I spoke to a young lawyer the other day who hails from another country. I will call her Natalie. Natalie explained to me that where she comes from, the culture is such that self-promotion is frowned upon. In her country, people do not think much of braggarts and blowhards. They respect people who are humble.
For Natalie, part of the challenge of succeeding as a lawyer in Canada is learning how to combat her instincts and promote herself. She thinks that she alone is shy and has trouble ‘putting herself out there.’
I told Natalie the following story: Years ago my partner, George, to whom clients flocked, asked me to attend a wine and cheese event that he could not make. In downtown Toronto of all places. On a Friday night. In flipping February. In a snowstorm.
So I set off from my office in Mississauga at 4:30 pm in rush hour traffic and headed for the bright lights. The trip, which took 25 minutes on a good day, was an hour on that dark night. It was twenty minutes before I found parking, and a ten-minute walk to the venue.
By the time I arrived, the party was in full swing. There were a few hundred people eating, drinking, and feeling merry. So I got myself a drink and a plate of food and walked around looking to join a conversation. Although I did not have Natalie’s cultural background to use as an excuse, I knew absolutely nothing about how to break into conversations with strangers. After thirty minutes of walking around, and without talking to a single soul, I went home, thus proving that you do not have to be from somewhere else to be inexperienced and ill-equipped to sell yourself.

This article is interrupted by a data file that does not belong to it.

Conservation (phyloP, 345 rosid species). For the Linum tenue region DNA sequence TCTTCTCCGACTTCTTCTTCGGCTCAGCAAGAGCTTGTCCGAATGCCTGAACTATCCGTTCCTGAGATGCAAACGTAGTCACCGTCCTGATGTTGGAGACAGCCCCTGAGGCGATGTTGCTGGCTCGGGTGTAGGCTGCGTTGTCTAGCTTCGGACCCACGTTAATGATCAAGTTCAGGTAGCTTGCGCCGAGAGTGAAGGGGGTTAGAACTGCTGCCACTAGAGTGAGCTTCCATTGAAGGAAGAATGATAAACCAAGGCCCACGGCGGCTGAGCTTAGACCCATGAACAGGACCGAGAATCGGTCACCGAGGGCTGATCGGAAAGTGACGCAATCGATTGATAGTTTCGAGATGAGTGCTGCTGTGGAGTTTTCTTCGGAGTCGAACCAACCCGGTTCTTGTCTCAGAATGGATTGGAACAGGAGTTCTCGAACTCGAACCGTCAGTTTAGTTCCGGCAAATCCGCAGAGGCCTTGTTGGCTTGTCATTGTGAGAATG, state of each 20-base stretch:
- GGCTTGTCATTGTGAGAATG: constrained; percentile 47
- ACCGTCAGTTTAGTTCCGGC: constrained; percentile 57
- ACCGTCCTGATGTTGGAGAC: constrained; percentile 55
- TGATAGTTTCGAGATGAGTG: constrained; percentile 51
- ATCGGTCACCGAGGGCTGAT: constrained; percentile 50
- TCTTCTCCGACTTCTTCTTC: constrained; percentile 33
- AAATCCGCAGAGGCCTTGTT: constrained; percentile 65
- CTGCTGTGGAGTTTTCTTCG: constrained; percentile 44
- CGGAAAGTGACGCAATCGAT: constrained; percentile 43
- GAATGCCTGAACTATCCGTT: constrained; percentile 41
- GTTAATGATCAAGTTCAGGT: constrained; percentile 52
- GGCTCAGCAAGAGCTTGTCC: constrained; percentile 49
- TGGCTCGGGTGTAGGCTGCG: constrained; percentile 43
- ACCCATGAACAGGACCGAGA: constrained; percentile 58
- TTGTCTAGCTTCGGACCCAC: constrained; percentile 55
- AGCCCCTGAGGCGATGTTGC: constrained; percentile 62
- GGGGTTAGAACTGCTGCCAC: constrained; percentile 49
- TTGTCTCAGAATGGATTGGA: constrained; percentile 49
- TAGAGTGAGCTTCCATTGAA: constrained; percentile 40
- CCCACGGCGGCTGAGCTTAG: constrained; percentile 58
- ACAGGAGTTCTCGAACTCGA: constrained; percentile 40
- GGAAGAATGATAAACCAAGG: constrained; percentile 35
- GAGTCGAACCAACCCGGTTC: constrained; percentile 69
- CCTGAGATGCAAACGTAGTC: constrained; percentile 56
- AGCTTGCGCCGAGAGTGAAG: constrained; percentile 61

There is an epilogue to this story. Fifteen years later I went to a similar event, started speaking to a complete stranger who turned out to be the V.P. Finance for a huge corporation, followed up, and landed myself what then became my firm’s largest client.
And that is the point. You can learn this stuff. But here is the thing: if you start right away, instead of waiting fifteen years to get started, you will see results much faster.
And that is what I told Natalie. Understand that we live in a culture which values self-promotion (as long as it is done with a modicum of class.) Acknowledge that promoting yourself is necessary. Figure out where you are on the road to being able to confidently market yourself, why you are where you are, and what you need to do to improve. And get started. Now.